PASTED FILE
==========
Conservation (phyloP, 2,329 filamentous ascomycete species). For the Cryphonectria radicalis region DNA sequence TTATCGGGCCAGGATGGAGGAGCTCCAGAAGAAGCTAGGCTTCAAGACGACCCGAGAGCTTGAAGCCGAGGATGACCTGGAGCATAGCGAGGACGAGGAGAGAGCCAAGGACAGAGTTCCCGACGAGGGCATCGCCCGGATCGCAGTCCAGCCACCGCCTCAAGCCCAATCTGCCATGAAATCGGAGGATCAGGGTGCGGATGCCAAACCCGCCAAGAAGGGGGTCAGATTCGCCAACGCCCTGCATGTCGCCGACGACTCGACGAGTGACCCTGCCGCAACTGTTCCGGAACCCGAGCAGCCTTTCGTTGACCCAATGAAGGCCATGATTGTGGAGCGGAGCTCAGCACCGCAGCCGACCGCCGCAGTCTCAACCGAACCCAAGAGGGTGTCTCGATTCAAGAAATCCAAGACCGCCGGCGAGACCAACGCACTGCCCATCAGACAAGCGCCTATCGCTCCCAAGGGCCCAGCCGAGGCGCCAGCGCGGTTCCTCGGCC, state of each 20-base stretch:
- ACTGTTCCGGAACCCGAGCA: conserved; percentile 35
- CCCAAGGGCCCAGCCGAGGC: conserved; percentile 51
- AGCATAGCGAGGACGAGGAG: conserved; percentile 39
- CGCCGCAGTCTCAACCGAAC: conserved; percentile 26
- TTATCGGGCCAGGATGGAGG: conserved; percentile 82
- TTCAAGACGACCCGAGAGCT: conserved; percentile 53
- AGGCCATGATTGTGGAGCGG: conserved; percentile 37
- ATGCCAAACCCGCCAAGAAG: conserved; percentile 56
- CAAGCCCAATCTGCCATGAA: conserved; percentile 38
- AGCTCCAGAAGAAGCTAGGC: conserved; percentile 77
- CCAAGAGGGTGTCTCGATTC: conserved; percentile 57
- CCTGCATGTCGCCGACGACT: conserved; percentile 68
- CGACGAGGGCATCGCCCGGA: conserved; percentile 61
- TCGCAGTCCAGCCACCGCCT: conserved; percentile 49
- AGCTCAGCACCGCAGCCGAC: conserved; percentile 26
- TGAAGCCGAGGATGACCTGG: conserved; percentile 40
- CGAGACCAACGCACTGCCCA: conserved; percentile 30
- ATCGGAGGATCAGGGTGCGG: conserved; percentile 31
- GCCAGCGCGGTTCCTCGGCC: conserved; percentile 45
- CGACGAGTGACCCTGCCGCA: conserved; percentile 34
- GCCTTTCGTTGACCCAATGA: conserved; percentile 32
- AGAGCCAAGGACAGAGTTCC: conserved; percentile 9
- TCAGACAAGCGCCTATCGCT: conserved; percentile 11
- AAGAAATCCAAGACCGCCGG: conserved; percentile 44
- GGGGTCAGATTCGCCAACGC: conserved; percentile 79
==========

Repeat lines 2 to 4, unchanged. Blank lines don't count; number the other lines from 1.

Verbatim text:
- ACTGTTCCGGAACCCGAGCA: conserved; percentile 35
- CCCAAGGGCCCAGCCGAGGC: conserved; percentile 51
- AGCATAGCGAGGACGAGGAG: conserved; percentile 39